Alan Halperin v. Mark Richards

Case Type:
Case Status:
Reversed and Remanded
20-2793 (7th Circuit, Jul 28,2021) Published
In a two-part opinion, the U.S. Court of Appeals for the Seventh Circuit (Panel) held that the Employee Retirement Income Security Act (ERISA) does not preempt a bankrupt entity's creditor's state law claims against its directors and officers, who serve as both corporate and ERISA fiduciaries, but does preempt such claims against the former ERISA trustee of the employee benefit plan and its non-fiduciary contractor, as such corporate aiding-and-abetting liability would fatally interfere with the exclusive benefit rule, the linchpin of ERISA's fiduciary duty schematic.
Procedural context:
In October 2017, Appvion and its affiliates filed for bankruptcy protection in the United States Bankruptcy Court for the District of Delaware (BC). Under Appvion’s liquidation plan, its estate's creditors were given authority through a liquidating trust (ALT) to pursue certain corporation-law claims on behalf of Appvion to recover losses from the defendants’ alleged wrongs against the corporation. With this permission in hand, the plaintiffs here, Alan Halperin and Eugene Davis, the co-trustees of the ALT, launched the underlying suit in the BC. Eventually, the BC transferred the first eight counts of their complaint to the U.S. District Court for the Eastern District of Wisconsin. Counts I, II, III, and IV asserted state law claims for beach of their corporate fiduciary duties, and Counts VII and VIII asserted state-law claims for unlawful dividends, against certain directors and officers. Counts V and VI, however, targeted the trustee for an ERISA-covered Employee Stock Ownership Plan (ESOP) as well as its independent trustee for aiding and abetting the directors' and officers' breaches of their fiduciary duties. All these defendants sought to dismiss all these claims on the theory that their roles in Appvion's ESOP valuations were governed by ERISA and that ERISA preempted state corporation-law liability arising from the ESOP valuation process. Persuaded by these arguments, the DC held that ERISA preempted all of the plaintiffs’ claims. It therefore granted the defendants’ motion to dismiss all eight counts with prejudice, their grounding in ERISA-related duties and relationship to an ESOP demanding nothing less. The plaintiffs timely appealed. As the Panel explained, the DC had painted with too broad of a brush. Its dismissal of the two counts against the trustee and auditor would stand -- but not its dismissal of the six counts pled against Appcion's directors and officers.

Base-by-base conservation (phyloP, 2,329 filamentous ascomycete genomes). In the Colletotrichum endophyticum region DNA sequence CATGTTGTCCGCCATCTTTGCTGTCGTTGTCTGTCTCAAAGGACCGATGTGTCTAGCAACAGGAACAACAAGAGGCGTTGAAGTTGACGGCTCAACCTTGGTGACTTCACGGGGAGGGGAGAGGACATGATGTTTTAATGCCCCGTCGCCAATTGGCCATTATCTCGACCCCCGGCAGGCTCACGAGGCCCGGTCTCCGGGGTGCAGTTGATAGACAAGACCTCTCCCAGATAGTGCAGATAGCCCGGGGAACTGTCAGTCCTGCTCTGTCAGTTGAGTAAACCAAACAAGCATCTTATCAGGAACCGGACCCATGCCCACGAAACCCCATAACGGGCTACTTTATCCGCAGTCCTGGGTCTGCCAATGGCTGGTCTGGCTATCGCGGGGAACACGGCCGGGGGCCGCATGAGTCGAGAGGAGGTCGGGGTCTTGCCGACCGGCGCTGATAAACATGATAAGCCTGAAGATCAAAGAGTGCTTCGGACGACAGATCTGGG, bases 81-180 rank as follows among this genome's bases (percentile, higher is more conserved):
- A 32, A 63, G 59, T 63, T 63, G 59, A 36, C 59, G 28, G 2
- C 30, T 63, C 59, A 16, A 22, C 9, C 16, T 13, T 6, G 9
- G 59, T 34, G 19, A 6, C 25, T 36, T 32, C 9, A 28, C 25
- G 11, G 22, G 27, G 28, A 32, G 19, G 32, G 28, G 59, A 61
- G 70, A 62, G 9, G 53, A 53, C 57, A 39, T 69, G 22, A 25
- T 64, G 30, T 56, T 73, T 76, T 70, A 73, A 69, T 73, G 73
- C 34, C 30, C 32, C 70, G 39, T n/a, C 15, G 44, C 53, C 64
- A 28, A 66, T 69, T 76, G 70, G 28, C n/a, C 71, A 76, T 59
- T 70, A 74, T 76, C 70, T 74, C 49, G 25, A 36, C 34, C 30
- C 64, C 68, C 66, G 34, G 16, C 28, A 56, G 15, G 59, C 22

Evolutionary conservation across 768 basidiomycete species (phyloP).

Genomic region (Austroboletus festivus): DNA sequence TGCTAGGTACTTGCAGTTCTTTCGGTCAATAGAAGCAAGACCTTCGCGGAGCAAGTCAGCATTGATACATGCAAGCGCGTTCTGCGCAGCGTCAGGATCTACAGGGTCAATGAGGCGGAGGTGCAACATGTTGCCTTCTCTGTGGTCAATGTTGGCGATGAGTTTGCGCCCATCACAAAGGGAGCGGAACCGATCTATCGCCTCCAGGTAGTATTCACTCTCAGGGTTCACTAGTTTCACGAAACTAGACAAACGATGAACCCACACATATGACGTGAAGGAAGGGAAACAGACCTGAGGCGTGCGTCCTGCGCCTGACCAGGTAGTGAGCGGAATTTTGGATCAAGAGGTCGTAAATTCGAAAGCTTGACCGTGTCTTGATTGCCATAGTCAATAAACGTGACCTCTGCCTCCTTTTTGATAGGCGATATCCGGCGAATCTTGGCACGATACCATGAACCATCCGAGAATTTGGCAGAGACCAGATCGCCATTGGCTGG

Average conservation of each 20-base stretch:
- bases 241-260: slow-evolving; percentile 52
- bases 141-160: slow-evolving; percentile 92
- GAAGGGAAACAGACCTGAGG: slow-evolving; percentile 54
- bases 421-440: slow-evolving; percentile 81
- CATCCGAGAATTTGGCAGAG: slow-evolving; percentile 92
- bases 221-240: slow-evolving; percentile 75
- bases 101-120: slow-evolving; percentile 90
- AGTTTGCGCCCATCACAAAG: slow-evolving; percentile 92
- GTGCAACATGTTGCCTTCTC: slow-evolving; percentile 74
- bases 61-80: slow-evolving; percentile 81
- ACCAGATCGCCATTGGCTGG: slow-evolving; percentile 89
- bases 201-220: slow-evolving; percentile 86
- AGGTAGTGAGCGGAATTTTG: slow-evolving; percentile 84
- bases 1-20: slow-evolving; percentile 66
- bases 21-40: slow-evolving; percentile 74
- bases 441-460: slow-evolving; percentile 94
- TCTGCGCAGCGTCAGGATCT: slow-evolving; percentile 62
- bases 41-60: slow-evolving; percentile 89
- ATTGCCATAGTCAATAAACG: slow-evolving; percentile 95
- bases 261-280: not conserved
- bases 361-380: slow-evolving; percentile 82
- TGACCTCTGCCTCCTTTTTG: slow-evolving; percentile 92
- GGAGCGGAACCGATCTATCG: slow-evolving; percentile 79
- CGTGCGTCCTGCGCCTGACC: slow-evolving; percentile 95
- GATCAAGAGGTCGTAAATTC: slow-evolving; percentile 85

Citing to the complaint, as Rule 12 requires, the Panel told a story of financial turmoil and collapse. According to plaintiffs, Appvion was in financial freefall from 2012 to 2016 as revenues from its paper business declined sharply. During those years, Appvion repeatedly missed its financial projections, yet the defendants continued to project unrealistic success when valuing the company’s stock—which was wholly-owned by employees under an ESOP. At the same time, the defendants fraudulently inflated these stock valuations to line the pockets of directors and officers, whose pay was tied to the ESOP valuations. In the plaintiffs' telling, the directors and officers carried out this scheme with knowing aid from the ESOP trustee, Argent Trust Company (Argent), and its independent appraiser, Stout Risius Ross, LLC (Stout), who led the ESOP valuation process in coordination with the tainted directors and officers. Not quite done, the directors went even further by allegedly providing unlawful dividends to its parent company, Paperweight Development Corporation, by forgiving and re-extending certain intercompany notes to it.
Michael S. Kanne; Ilana K. D. Rovner; and David F. Hamilton

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